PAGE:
King's alumna writes best-selling novel
March 17, 2022
A debut novel by King’s alumna Heather Marshall, BA '10 History and Political Science, has quickly become a bestseller, reaching the rank of #1 in Overall Canadian fiction titles . Marshall says she’s “in a state of shock at how well it has been received, and that it became an instant #1 bestseller in its first week.”
Released on March 1, 2022 and inspired by true stories, Looking for Jane explores the lives of three women from different eras whose lives are bound together by a long-lost letter, a mother’s love, and a secret network of women known only by the code name “Jane.” Marshall says she’s happy to hear it’s “sparking a lot of important conversations between women, among families, within book clubs, and – I hope – at various levels of government.” The book discusses abortion legislation, adoption and cultural attitudes towards pregnancy over the decades.
When she wrote the novel in 2019, Marshall didn’t realize how timely it would be when released in 2022. “I think we need to remain vigilant here in Canada about a woman's right to determine what happens to her body. It's unwise to become complacent about hard-won rights, and I hope this novel serves as a bit of a reminder for what might be at stake if that right is threatened in Canada,” says Marshall.
Prior to writing the book, Marshall conducted research to support her historical fiction approach. “I felt a very strong responsibility to make sure I made the depictions as accurate as possible,” says Marshall.
“My studies at King's absolutely helped prepare me for this. The research process would have taken a lot longer and likely not been as effective if I had never done academic research before and was starting from square one,” she explains.
“I had a fabulous time at King's. They were some of the best years of my life.” Marshall says she particularly enjoyed studying history, naming Dr. Stephanie Bangarth, Professor of History, as one of her favourite professors.
“(Dr. Bangarth) is so passionate and makes history so real, so fun. I might not have ever written this book without professors like her who always encouraged us to tackle important but difficult topics,” says Marshall.
Marshall says, generally, when people ask why she decided to write the novel, her answer is “because it needed to be written.” But the real reason goes much deeper. Studying Dr. Henry Morgentaler’s battles in provincial court that led to the decriminalization of abortion in Canada in 1988, Marshall thought it would make a good novel. However, she was not considering a career in writing at the time.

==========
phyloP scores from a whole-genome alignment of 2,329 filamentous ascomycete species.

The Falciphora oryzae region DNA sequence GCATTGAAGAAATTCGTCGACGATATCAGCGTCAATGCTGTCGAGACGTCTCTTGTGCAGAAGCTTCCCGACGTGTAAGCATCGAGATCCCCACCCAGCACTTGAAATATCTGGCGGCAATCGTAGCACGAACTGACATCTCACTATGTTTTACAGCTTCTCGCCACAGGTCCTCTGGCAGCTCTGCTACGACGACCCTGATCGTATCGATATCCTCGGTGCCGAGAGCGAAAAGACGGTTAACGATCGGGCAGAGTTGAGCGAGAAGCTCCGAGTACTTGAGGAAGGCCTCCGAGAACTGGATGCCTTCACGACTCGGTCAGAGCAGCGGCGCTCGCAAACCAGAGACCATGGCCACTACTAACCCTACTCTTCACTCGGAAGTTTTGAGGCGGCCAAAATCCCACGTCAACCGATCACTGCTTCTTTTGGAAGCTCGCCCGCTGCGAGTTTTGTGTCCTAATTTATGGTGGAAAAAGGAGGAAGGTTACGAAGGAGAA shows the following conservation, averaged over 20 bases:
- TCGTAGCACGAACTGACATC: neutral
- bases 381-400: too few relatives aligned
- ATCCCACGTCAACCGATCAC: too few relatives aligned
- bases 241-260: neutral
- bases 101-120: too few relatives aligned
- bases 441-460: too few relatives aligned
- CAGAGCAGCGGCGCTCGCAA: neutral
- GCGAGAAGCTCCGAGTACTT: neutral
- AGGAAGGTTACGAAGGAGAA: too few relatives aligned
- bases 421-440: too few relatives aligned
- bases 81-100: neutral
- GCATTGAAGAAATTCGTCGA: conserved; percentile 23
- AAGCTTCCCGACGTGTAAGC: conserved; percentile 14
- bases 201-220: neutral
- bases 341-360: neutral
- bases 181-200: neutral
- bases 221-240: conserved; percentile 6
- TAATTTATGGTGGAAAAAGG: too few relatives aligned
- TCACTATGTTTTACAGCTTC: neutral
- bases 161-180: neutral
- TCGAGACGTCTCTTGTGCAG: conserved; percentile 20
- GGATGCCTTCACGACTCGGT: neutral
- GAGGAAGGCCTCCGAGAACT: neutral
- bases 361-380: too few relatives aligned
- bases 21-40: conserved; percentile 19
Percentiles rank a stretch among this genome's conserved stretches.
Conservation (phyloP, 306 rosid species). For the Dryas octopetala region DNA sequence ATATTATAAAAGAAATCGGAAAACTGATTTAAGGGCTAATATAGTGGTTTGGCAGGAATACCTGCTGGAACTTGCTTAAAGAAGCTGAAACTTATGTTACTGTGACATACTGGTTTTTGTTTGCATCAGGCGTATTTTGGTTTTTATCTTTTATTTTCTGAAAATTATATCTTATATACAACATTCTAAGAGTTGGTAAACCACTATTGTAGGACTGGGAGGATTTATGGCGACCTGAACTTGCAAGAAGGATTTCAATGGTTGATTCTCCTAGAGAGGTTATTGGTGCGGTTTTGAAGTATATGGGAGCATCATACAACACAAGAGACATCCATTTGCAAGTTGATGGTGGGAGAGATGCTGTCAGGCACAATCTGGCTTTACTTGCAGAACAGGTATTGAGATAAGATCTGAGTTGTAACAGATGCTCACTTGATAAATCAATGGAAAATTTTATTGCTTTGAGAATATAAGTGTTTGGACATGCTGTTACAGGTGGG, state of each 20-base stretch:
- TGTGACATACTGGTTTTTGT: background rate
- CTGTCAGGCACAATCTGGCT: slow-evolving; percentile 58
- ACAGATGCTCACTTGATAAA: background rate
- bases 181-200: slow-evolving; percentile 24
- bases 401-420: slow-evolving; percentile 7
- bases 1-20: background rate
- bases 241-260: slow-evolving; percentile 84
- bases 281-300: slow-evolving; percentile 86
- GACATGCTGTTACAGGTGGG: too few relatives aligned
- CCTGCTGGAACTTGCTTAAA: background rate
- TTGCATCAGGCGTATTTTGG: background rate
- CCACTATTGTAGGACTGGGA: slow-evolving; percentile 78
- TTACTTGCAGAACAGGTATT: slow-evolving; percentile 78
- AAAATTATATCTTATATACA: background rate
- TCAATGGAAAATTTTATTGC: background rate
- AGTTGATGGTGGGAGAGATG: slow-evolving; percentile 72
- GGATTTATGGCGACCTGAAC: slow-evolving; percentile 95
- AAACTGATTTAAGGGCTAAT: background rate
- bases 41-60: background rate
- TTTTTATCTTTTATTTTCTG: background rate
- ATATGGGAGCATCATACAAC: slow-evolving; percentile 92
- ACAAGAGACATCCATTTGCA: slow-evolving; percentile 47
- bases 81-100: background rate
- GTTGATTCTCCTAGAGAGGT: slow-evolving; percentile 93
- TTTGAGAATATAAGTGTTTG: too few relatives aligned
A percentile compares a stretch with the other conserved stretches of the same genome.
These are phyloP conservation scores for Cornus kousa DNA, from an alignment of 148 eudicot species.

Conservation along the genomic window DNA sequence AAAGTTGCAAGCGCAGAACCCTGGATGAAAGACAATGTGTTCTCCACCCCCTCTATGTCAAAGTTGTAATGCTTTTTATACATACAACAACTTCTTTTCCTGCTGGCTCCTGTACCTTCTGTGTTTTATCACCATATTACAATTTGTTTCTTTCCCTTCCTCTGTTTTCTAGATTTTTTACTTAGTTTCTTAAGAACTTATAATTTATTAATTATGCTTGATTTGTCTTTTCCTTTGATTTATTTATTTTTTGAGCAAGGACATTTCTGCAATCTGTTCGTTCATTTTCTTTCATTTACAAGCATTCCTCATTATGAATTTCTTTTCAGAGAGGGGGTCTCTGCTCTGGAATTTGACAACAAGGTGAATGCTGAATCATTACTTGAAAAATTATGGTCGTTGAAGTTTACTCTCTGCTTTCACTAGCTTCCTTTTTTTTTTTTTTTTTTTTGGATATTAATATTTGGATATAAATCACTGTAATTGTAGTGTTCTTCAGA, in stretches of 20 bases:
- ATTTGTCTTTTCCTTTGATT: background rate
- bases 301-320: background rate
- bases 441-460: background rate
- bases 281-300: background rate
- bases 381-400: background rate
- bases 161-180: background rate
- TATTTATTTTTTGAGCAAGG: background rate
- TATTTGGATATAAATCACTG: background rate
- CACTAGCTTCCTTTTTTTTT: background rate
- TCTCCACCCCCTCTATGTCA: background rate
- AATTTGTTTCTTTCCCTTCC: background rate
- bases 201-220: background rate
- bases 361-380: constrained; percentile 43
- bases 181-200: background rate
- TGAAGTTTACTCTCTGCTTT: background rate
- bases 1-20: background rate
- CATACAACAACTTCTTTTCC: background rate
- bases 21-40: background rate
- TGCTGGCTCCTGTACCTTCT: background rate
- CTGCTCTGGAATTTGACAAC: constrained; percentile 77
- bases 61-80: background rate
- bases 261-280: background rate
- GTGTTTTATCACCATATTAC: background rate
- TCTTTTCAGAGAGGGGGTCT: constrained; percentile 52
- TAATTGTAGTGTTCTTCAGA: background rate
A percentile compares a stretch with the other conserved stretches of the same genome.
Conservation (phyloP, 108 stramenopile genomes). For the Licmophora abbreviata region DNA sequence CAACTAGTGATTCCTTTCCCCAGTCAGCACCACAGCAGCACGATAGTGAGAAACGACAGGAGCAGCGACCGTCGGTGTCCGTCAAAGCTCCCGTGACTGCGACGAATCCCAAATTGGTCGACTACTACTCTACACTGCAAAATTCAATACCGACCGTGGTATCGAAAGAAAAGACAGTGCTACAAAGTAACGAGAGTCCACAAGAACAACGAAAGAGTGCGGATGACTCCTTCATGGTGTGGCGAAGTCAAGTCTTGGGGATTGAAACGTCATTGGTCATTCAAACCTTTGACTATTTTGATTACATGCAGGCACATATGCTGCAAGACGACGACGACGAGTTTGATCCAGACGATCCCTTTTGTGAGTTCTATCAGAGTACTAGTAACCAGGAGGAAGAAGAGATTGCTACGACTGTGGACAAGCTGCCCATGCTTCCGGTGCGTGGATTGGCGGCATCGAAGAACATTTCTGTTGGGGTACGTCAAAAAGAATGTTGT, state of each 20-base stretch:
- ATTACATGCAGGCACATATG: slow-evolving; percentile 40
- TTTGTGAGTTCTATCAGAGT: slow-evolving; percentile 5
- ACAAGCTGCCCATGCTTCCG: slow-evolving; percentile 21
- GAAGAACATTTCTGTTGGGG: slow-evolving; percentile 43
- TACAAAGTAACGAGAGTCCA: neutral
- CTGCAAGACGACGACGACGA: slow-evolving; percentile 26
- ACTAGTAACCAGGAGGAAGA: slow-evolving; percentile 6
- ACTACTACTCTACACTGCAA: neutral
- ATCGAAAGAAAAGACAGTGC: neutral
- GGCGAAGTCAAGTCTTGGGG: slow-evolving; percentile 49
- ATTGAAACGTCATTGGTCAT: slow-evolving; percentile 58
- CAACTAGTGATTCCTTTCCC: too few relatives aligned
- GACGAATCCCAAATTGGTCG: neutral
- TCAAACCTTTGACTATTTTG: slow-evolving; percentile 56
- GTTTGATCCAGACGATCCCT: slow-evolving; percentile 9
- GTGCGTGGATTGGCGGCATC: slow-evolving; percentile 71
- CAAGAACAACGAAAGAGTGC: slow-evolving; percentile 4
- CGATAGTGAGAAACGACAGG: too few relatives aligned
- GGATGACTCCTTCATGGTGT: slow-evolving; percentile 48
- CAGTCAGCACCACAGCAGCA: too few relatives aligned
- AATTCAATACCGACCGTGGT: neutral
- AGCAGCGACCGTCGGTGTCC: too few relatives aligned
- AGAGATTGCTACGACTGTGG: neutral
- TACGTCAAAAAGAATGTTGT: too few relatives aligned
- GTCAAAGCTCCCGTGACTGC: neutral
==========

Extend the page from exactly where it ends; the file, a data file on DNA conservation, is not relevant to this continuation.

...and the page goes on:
That changed years later after she read a news article about maternity homes (or “homes for unwed mothers”) that existed in many countries, including Canada during the 1940s-1970s. Marshall was horrified to read that in Canada, 350,000 girls went through the maternity home system where many were coerced or forced into surrendering their babies for adoption.
“It was a story that needed to be told. Eventually, I realized that both these topics were actually two threads of the same story, which is women's fight for agency over their bodies and their lives,” says Marshall.
Marshall says the thing that seems to resonate the most with readers is “this is a story they've never heard before, a dark part of Canadian history that they didn't know about. It wasn't in their history books in school.”
Marshall is currently wrapping up the first draft of her next book, which she hopes will be available in late winter or early spring of 2023. The story focuses on Mona Parsons, the only Canadian civilian woman to have been sentenced to death and imprisoned by the Nazis during WWII for assisting downed Allied airmen in the Netherlands. “Her story was just so incredible – and again, never in my history books! I knew I had to write a novel based on her experience. I'm hoping it will help shine a long-overdue spotlight on this unsung Canadian war heroine,” says Marshall.
Please note: Heather Marshall will be part of the virtual Life after King's - History panel taking place via Zoom on March 25 from noon - 1 p.m.